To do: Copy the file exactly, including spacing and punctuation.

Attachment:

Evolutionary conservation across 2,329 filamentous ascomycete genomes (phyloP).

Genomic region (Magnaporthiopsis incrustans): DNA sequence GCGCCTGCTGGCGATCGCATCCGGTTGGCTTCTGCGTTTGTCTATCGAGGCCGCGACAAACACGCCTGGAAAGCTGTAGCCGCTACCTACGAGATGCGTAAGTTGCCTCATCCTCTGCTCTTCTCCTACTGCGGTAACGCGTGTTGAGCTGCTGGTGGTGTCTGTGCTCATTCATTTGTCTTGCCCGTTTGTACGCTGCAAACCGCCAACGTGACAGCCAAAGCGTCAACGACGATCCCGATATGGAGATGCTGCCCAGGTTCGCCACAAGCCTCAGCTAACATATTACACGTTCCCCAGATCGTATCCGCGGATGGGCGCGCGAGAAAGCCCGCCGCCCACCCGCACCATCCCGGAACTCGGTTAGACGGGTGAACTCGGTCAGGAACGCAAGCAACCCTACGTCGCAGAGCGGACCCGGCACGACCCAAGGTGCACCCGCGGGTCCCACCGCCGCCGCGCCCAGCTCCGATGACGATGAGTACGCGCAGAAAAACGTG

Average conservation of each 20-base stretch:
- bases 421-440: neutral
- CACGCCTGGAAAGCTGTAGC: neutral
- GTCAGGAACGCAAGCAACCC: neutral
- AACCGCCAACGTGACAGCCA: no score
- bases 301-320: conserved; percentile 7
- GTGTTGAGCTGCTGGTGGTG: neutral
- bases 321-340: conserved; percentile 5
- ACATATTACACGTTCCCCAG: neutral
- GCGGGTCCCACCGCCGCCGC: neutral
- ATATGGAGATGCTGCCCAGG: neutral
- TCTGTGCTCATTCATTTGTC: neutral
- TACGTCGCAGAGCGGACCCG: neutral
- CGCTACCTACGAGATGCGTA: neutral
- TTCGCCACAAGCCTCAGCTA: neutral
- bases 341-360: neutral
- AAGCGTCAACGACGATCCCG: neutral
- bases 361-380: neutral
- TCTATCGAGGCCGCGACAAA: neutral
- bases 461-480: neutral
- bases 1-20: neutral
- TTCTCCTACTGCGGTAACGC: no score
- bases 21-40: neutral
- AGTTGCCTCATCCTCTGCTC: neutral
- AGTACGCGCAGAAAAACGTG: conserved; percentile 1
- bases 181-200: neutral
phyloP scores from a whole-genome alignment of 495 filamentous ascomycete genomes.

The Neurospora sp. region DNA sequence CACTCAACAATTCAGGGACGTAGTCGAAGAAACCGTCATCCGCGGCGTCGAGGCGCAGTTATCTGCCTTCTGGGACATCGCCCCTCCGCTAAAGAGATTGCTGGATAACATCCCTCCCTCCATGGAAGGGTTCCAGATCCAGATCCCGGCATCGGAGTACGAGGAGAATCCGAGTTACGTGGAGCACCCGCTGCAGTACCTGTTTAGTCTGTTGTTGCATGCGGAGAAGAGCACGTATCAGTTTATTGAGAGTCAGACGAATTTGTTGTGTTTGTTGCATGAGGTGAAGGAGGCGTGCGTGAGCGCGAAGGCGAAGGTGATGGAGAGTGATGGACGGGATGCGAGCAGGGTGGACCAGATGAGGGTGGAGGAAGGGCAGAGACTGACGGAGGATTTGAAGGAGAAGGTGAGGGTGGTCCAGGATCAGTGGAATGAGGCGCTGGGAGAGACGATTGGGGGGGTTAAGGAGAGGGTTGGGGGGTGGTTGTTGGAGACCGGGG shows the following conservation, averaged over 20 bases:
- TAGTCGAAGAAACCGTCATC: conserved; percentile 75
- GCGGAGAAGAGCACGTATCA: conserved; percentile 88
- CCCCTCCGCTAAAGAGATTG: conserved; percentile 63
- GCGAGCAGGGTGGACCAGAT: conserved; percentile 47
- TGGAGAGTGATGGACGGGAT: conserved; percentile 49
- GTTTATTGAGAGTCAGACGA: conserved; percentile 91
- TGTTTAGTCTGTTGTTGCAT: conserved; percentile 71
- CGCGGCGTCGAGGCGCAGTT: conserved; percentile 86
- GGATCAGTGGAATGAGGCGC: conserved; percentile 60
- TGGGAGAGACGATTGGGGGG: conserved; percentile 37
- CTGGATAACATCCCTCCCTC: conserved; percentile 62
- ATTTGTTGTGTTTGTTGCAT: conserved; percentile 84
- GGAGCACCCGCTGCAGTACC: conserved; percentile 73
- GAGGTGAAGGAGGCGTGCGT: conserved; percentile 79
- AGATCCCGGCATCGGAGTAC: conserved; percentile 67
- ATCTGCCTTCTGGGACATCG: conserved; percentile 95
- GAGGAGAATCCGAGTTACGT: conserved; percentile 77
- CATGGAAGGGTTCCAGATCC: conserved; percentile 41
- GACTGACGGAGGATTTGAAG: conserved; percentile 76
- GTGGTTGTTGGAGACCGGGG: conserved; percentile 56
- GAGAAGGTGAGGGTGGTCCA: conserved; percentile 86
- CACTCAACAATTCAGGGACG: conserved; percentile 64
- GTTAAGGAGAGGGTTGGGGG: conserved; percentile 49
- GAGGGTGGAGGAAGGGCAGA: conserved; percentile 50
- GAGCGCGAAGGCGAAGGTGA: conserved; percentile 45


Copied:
Evolutionary conservation across 2,329 filamentous ascomycete genomes (phyloP).

Genomic region (Magnaporthiopsis incrustans): DNA sequence GCGCCTGCTGGCGATCGCATCCGGTTGGCTTCTGCGTTTGTCTATCGAGGCCGCGACAAACACGCCTGGAAAGCTGTAGCCGCTACCTACGAGATGCGTAAGTTGCCTCATCCTCTGCTCTTCTCCTACTGCGGTAACGCGTGTTGAGCTGCTGGTGGTGTCTGTGCTCATTCATTTGTCTTGCCCGTTTGTACGCTGCAAACCGCCAACGTGACAGCCAAAGCGTCAACGACGATCCCGATATGGAGATGCTGCCCAGGTTCGCCACAAGCCTCAGCTAACATATTACACGTTCCCCAGATCGTATCCGCGGATGGGCGCGCGAGAAAGCCCGCCGCCCACCCGCACCATCCCGGAACTCGGTTAGACGGGTGAACTCGGTCAGGAACGCAAGCAACCCTACGTCGCAGAGCGGACCCGGCACGACCCAAGGTGCACCCGCGGGTCCCACCGCCGCCGCGCCCAGCTCCGATGACGATGAGTACGCGCAGAAAAACGTG

Average conservation of each 20-base stretch:
- bases 421-440: neutral
- CACGCCTGGAAAGCTGTAGC: neutral
- GTCAGGAACGCAAGCAACCC: neutral
- AACCGCCAACGTGACAGCCA: no score
- bases 301-320: conserved; percentile 7
- GTGTTGAGCTGCTGGTGGTG: neutral
- bases 321-340: conserved; percentile 5
- ACATATTACACGTTCCCCAG: neutral
- GCGGGTCCCACCGCCGCCGC: neutral
- ATATGGAGATGCTGCCCAGG: neutral
- TCTGTGCTCATTCATTTGTC: neutral
- TACGTCGCAGAGCGGACCCG: neutral
- CGCTACCTACGAGATGCGTA: neutral
- TTCGCCACAAGCCTCAGCTA: neutral
- bases 341-360: neutral
- AAGCGTCAACGACGATCCCG: neutral
- bases 361-380: neutral
- TCTATCGAGGCCGCGACAAA: neutral
- bases 461-480: neutral
- bases 1-20: neutral
- TTCTCCTACTGCGGTAACGC: no score
- bases 21-40: neutral
- AGTTGCCTCATCCTCTGCTC: neutral
- AGTACGCGCAGAAAAACGTG: conserved; percentile 1
- bases 181-200: neutral
phyloP scores from a whole-genome alignment of 495 filamentous ascomycete genomes.

The Neurospora sp. region DNA sequence CACTCAACAATTCAGGGACGTAGTCGAAGAAACCGTCATCCGCGGCGTCGAGGCGCAGTTATCTGCCTTCTGGGACATCGCCCCTCCGCTAAAGAGATTGCTGGATAACATCCCTCCCTCCATGGAAGGGTTCCAGATCCAGATCCCGGCATCGGAGTACGAGGAGAATCCGAGTTACGTGGAGCACCCGCTGCAGTACCTGTTTAGTCTGTTGTTGCATGCGGAGAAGAGCACGTATCAGTTTATTGAGAGTCAGACGAATTTGTTGTGTTTGTTGCATGAGGTGAAGGAGGCGTGCGTGAGCGCGAAGGCGAAGGTGATGGAGAGTGATGGACGGGATGCGAGCAGGGTGGACCAGATGAGGGTGGAGGAAGGGCAGAGACTGACGGAGGATTTGAAGGAGAAGGTGAGGGTGGTCCAGGATCAGTGGAATGAGGCGCTGGGAGAGACGATTGGGGGGGTTAAGGAGAGGGTTGGGGGGTGGTTGTTGGAGACCGGGG shows the following conservation, averaged over 20 bases:
- TAGTCGAAGAAACCGTCATC: conserved; percentile 75
- GCGGAGAAGAGCACGTATCA: conserved; percentile 88
- CCCCTCCGCTAAAGAGATTG: conserved; percentile 63
- GCGAGCAGGGTGGACCAGAT: conserved; percentile 47
- TGGAGAGTGATGGACGGGAT: conserved; percentile 49
- GTTTATTGAGAGTCAGACGA: conserved; percentile 91
- TGTTTAGTCTGTTGTTGCAT: conserved; percentile 71
- CGCGGCGTCGAGGCGCAGTT: conserved; percentile 86
- GGATCAGTGGAATGAGGCGC: conserved; percentile 60
- TGGGAGAGACGATTGGGGGG: conserved; percentile 37
- CTGGATAACATCCCTCCCTC: conserved; percentile 62
- ATTTGTTGTGTTTGTTGCAT: conserved; percentile 84
- GGAGCACCCGCTGCAGTACC: conserved; percentile 73
- GAGGTGAAGGAGGCGTGCGT: conserved; percentile 79
- AGATCCCGGCATCGGAGTAC: conserved; percentile 67
- ATCTGCCTTCTGGGACATCG: conserved; percentile 95
- GAGGAGAATCCGAGTTACGT: conserved; percentile 77
- CATGGAAGGGTTCCAGATCC: conserved; percentile 41
- GACTGACGGAGGATTTGAAG: conserved; percentile 76
- GTGGTTGTTGGAGACCGGGG: conserved; percentile 56
- GAGAAGGTGAGGGTGGTCCA: conserved; percentile 86
- CACTCAACAATTCAGGGACG: conserved; percentile 64
- GTTAAGGAGAGGGTTGGGGG: conserved; percentile 49
- GAGGGTGGAGGAAGGGCAGA: conserved; percentile 50
- GAGCGCGAAGGCGAAGGTGA: conserved; percentile 45